When John Burroughs first started backpacking in the early 1960s, to say that his equipment was "rudimentary" would have been kind. Burroughs, the founder of Cascade Designs, used a pack frame that was known as a "Trapper Nelson." It really wasn't much more than a wooden frame his father had made onto which you could lash your gear.
"It was just this square thing with a piece of canvas stretched across it. So the thing rode on canvas and two sticks down the two sides with I-bolts in them," Burroughs told me recently. "You could hook various bags and tie things on it. ... My wife and I did a trip around Mount Adams on a nine-day backpacking trip back then. This thing was all loaded down with stuff. It was pretty funny how clunky this looked."
Fortunately, these days there's no need for "clunky" to be part of your backpacking nomenclature. While Burroughs' early backpacking trips included an Army surplus sleeping bag and meals built largely around beans, today's gear offers not only feather-light alternatives to his hard goods, but also mouth-watering meals.
Take sleeping bags. Back in the 1970s, warmth was a heavy priority. Sierra Designs' old Cirrus sleeping bag added almost 3 pounds to a pack. Now the company's Wicked Fast 30-degree, 800-fill men's down bag weighs a scant 1 pound, 2 ounces. And the women's 15-degree, 800-fill Spark bag is just 2 pounds.
Today's stoves not only are lightweight, but they're tiny. I recall using a Svea 123R, and a buddy carted around (and still does today) an Optimus 8R. Those stoves, when you added in the requisite fuel bottles, added at least 2 pounds to your pack. Today's MSR Pocket Rocket, though, is a feathery 3 ounces, and a canister with 8 ounces of fuel weighs just 15 ounces.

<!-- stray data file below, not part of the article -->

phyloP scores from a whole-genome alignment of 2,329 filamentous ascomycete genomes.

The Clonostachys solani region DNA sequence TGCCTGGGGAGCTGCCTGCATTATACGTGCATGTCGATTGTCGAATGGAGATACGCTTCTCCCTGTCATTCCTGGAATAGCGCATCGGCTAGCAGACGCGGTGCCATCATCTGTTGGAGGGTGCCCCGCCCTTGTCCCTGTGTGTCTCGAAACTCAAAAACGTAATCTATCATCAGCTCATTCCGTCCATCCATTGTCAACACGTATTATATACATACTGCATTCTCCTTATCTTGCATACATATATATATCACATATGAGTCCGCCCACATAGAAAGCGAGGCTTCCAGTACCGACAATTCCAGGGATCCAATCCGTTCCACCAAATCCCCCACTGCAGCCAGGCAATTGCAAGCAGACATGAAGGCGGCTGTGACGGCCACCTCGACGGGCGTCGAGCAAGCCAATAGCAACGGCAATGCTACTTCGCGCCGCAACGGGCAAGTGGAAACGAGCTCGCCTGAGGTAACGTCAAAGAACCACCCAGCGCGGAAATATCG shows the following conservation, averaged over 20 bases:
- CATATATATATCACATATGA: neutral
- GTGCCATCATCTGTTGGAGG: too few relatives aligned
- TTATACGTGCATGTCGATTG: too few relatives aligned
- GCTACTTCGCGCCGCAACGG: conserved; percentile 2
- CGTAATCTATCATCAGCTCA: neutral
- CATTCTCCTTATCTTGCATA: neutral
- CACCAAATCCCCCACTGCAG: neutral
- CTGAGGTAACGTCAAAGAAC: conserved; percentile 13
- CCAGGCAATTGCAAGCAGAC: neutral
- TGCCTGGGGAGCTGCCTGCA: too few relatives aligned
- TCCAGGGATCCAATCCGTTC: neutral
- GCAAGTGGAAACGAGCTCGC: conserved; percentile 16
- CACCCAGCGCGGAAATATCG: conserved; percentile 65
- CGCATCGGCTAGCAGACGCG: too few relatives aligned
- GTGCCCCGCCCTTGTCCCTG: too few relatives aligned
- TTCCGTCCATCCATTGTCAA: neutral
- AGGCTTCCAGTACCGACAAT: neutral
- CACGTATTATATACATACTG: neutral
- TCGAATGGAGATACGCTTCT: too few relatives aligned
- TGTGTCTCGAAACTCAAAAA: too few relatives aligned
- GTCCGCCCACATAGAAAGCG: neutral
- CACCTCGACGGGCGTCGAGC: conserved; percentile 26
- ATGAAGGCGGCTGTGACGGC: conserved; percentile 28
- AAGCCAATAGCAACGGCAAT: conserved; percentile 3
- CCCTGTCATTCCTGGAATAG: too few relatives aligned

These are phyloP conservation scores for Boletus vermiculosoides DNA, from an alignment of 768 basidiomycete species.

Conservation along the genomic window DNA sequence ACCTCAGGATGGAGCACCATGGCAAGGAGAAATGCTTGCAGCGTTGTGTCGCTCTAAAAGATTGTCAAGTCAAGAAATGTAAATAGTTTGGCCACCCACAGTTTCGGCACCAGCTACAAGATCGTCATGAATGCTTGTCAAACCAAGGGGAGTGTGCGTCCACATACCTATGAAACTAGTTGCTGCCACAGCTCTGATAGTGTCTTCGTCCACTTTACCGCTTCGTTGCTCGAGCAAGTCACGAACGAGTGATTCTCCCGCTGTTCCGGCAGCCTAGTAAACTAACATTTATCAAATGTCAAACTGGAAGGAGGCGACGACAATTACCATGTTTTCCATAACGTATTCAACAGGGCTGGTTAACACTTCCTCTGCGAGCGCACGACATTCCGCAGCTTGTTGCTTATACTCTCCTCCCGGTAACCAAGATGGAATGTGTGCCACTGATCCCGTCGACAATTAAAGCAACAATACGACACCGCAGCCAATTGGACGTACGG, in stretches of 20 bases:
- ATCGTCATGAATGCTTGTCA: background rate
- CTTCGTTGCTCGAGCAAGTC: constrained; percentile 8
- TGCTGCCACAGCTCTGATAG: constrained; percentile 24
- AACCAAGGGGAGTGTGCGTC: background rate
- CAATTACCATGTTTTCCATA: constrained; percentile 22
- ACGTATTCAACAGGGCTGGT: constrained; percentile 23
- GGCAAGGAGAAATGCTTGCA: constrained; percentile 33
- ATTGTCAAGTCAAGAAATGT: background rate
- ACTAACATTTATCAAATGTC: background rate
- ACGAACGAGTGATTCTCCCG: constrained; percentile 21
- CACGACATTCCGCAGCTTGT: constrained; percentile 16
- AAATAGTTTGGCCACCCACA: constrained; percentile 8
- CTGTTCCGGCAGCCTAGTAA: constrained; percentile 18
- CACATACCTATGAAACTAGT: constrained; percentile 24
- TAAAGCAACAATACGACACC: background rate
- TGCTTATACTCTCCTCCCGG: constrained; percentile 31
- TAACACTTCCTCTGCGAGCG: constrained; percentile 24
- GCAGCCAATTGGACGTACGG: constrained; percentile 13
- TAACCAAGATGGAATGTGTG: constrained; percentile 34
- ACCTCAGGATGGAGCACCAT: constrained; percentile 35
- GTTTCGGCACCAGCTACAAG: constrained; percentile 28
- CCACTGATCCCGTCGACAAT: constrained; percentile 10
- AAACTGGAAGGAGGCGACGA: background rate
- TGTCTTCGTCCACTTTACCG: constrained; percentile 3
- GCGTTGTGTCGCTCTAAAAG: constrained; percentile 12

Cook kits also have been streamlined and lightened over the years. Titanium makes MSR's Titan Mini cook set one of the industry's lightest, at just 9.6 ounces for two pots and a lid that doubles as a plate. Best of all, the Pocket Rocket's fuel canister nests inside the cook kit.
Backpacks also have gotten ridiculously (or perhaps mercifully) light. A mid-70s external frame pack easily could weigh 7 pounds. Today's Mountainsmith Spectre model will hold a week of gear and weighs but 4 pounds, 10 ounces empty.
Tents also have lightened up. Mountain Hardware's Waypoint 2 is 3 pounds, 2 ounces, poles included, while the Seedhouse 2 SL from Big Agnes weighs just one more ounce and comes with a vestibule to shield your pack from the elements.
Sleeping pads? Therm-A-Rest's Prolite 3 is a mere 20 ounces. Water filters? Go with MSR's MIOX Purifier, a system that generates oxidants to cleanse your water of just about everything, including bacteria and viruses, weighs 3.5 ounces and is small enough to carry in a pocket.
So where does all this bring you? Choose the lightest items from above and your must-have gear weighs in at less than 10 pounds. Be prudent in selecting foods and lightweight clothing, and there's no reason for you to hoist more than 20 or 25 pounds on your back.
Don't be afraid to shop around, either. The items I mentioned are from an entire genre of light- and ultra-lightweight gear that exists these days. And with baby boomers approaching their retirement years, that type of gear is just the thing they need to take the strain off the knees and backs to they can still enjoy the backcountry.